Guest Viewpoint

Democracies have little tolerance for sore losers.

I remember decades ago when a candidate for Moline mayor was defeated, I called him on election night. He was angry and his words were slurred. He said Moline was an awful town, and it didn’t deserve him as mayor.

I typed up the quote and sent it to the city desk. It was spiked. No one wants to hear from a sore loser.

Perhaps the most infamous sore-loser speech was when Richard Nixon lost the California gubernatorial race. Nixon lashed out at the media. “You don’t have Nixon to kick around anymore, because, gentlemen, this is my last press conference.” Nixon, of course, went on to win the presidency in 1968.

For the most part, losing candidates for major offices try to appear magnanimous. If they can’t say anything nice about their opponent, they extoll the system.

A good example is Gov. Pat Quinn’s 2014 concession speech to Bruce Rauner:


“It’s clear we do not have enough votes to win the election,” Quinn said at the news conference. “Therefore, we respect the result, we respect what the voters said yesterday, and I look forward to working with the new administration.”

I’m not so sure the current occupant of the Oval Office would be so gracious in defeat.

Love him or hate him, one has to admit that Donald Trump is a political brawler.

One thing that is certain, the usual norms of political decorum are an anathema to him.

This is the fellow who after losing the popular vote but winning the Electoral College, he claimed millions of votes were cast fraudulently by illegal aliens.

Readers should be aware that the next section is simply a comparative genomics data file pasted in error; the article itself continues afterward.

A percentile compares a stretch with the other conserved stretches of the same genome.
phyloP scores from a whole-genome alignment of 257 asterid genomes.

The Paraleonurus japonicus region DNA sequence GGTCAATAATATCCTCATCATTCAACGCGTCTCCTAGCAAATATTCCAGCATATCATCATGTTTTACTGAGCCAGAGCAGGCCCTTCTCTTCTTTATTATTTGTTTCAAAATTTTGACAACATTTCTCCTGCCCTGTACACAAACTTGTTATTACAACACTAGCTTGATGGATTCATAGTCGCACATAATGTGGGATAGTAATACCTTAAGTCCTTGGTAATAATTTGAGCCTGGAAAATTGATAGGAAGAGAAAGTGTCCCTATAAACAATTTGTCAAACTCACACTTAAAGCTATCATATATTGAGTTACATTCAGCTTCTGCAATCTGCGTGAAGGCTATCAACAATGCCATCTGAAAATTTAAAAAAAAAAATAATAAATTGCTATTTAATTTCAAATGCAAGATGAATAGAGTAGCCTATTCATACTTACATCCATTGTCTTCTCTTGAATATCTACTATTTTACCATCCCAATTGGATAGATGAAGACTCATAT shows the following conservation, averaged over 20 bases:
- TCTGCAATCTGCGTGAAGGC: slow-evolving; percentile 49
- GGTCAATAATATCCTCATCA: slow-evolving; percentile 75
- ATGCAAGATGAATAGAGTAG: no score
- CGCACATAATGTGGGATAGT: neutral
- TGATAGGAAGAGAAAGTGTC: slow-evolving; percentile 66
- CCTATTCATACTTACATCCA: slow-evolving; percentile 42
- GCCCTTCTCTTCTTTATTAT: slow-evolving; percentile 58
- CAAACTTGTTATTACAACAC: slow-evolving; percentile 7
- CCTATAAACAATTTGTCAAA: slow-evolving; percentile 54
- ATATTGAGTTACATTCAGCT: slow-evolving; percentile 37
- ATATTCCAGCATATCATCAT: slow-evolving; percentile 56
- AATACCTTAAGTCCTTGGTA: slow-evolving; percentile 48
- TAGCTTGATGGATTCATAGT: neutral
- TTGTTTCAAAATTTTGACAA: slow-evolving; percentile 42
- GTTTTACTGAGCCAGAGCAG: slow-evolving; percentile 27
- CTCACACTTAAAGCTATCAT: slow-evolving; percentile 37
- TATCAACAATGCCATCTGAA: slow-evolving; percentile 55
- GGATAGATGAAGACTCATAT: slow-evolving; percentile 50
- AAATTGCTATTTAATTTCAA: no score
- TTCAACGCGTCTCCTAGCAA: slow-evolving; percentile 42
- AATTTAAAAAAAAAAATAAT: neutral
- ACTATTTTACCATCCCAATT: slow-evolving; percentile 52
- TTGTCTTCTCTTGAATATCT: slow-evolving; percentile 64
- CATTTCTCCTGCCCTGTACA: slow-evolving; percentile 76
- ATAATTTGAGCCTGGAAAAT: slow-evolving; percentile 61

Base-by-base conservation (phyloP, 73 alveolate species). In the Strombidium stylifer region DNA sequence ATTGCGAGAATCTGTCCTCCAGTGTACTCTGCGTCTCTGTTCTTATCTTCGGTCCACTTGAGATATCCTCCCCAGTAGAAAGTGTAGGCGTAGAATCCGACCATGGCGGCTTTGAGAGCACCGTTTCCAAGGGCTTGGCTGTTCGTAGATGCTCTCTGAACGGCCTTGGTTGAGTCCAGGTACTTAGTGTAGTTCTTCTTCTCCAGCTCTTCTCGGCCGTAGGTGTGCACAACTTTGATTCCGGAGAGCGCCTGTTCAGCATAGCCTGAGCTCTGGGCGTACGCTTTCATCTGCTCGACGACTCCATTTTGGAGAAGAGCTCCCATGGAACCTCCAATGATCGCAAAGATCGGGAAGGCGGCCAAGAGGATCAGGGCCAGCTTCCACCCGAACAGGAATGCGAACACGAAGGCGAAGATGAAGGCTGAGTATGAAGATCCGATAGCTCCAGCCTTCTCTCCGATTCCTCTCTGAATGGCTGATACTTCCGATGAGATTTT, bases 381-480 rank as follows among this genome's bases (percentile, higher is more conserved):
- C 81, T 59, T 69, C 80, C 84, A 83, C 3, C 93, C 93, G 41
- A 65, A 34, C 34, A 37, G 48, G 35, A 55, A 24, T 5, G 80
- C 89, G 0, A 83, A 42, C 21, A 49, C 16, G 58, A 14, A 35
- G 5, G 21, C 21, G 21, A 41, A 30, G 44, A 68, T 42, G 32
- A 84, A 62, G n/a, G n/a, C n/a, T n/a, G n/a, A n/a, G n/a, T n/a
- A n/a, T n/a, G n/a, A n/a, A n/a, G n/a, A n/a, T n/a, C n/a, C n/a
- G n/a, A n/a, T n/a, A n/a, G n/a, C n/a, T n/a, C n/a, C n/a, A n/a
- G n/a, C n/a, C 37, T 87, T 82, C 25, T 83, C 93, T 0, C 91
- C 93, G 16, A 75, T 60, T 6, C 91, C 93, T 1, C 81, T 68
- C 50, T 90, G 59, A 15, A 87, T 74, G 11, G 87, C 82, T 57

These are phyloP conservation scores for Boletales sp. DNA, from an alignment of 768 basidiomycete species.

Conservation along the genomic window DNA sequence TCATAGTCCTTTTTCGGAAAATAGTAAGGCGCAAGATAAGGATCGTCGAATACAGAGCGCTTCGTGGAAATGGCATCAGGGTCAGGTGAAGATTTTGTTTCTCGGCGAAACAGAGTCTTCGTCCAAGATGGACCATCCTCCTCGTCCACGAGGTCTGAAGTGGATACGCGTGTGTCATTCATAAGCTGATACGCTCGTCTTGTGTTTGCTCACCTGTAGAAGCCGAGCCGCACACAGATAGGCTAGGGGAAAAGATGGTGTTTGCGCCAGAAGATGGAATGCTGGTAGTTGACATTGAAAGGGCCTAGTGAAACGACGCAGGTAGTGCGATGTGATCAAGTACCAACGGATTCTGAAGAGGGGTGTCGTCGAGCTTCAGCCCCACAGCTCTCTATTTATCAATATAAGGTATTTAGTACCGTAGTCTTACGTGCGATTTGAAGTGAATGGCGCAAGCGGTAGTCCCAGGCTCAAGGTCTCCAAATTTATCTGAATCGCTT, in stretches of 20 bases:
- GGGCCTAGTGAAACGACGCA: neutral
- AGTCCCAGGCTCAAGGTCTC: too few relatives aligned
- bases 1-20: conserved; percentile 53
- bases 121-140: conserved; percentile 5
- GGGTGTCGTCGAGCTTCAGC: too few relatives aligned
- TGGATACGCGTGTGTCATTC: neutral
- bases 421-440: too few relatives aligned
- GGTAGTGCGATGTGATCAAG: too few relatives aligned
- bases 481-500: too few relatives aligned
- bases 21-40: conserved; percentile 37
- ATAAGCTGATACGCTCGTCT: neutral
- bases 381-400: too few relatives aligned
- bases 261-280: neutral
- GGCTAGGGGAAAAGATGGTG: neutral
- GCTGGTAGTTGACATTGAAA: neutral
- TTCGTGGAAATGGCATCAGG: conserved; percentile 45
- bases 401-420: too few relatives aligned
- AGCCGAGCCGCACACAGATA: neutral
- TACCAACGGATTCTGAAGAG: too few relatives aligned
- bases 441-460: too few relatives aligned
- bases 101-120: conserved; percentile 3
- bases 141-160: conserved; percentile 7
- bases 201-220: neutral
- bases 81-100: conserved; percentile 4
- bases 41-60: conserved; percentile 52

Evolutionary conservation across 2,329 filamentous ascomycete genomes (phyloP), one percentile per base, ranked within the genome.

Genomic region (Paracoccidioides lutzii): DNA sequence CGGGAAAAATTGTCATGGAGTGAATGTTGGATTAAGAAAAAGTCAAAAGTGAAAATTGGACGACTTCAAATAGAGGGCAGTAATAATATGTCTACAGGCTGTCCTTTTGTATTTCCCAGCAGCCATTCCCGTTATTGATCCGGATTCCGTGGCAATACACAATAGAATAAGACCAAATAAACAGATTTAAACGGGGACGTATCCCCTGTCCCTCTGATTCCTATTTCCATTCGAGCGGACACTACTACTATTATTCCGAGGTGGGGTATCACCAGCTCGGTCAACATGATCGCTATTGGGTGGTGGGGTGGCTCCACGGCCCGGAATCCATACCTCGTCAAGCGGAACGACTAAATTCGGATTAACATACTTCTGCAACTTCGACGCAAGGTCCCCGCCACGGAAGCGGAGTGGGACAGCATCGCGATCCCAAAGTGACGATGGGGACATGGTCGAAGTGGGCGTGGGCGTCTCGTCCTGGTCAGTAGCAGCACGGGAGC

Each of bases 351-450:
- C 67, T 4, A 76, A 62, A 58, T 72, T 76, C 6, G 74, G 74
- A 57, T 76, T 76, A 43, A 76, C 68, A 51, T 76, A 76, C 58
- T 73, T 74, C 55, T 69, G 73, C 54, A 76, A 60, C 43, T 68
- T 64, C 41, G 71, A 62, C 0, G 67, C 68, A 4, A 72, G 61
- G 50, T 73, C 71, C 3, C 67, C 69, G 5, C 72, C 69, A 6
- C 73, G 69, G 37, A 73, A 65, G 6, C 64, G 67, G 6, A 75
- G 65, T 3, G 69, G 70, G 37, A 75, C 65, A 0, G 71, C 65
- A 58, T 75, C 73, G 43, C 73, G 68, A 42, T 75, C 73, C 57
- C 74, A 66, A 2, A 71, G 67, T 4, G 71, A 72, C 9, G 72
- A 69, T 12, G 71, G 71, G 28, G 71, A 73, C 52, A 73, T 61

But, this election will be different, for one thing the process of casting votes is already being politicized. And it’s anticipated that record numbers of people will vote by mail.

For example, Gov. J.B. Pritzker recently signed legislation to encourage mail-in ballots.

On May 26, Trump tweeted, “There is NO WAY (ZERO!) that mail-in Ballots will be anything less than substantially fraudulent.”

Ron Michaelson, who led the Illinois Board of Elections under Republican administrations from 1976-2003, said there is little evidence to support that.

Colorado, Hawaii, Oregon, Washington and Utah conduct their elections entirely by mail and have seen little to no problem with fraud.

“Democrats seem to have convinced themselves that mail-in ballots benefit their party,” Michaelson said. “Personally, I don’t think it benefits one party more than another.”

However, Michaelson added the potential for voter fraud increases when ballots are completed far away from the ballot boxes. He noted that 20 years ago absentee ballots sent in from an Illinois nursing home appeared to have been manipulated. Michaelson added it’s unlikely that fraud could be committed on a broad enough level to influence a national election.

But, that doesn’t mean we don’t have the potential for a crisis this year.

Remember 2000, when the nation waited for weeks for the votes to be counted in Florida? If, this year’s election is even somewhat close, things could be much, much worse.

Since so many more mail-in ballots are expected to be cast this year, it may be days after Election Day before the U.S. Postal Service delivers all the ballots to be counted. This means in toss-up states like Pennsylvania and Wisconsin that we may not know the outcome for weeks.

When one combines this with the fact that President Trump is crying “fraud” before the first ballot has been mailed in, we have the potential for the republic being thrown into crisis.

What happens if a presidential candidate contends he is the victim of massive voter fraud and instead of conceding chooses to challenge the legitimacy of the electoral process? That has never happened in this country, if it does the republic could be in peril.

Sore losers are not just a distraction to democracy; they have the potential to undermine it.

Editor’s note: Scott Reeder is a veteran statehouse journalist and a freelance reporter. He can be contacted at scottreeder1965@gmail.com.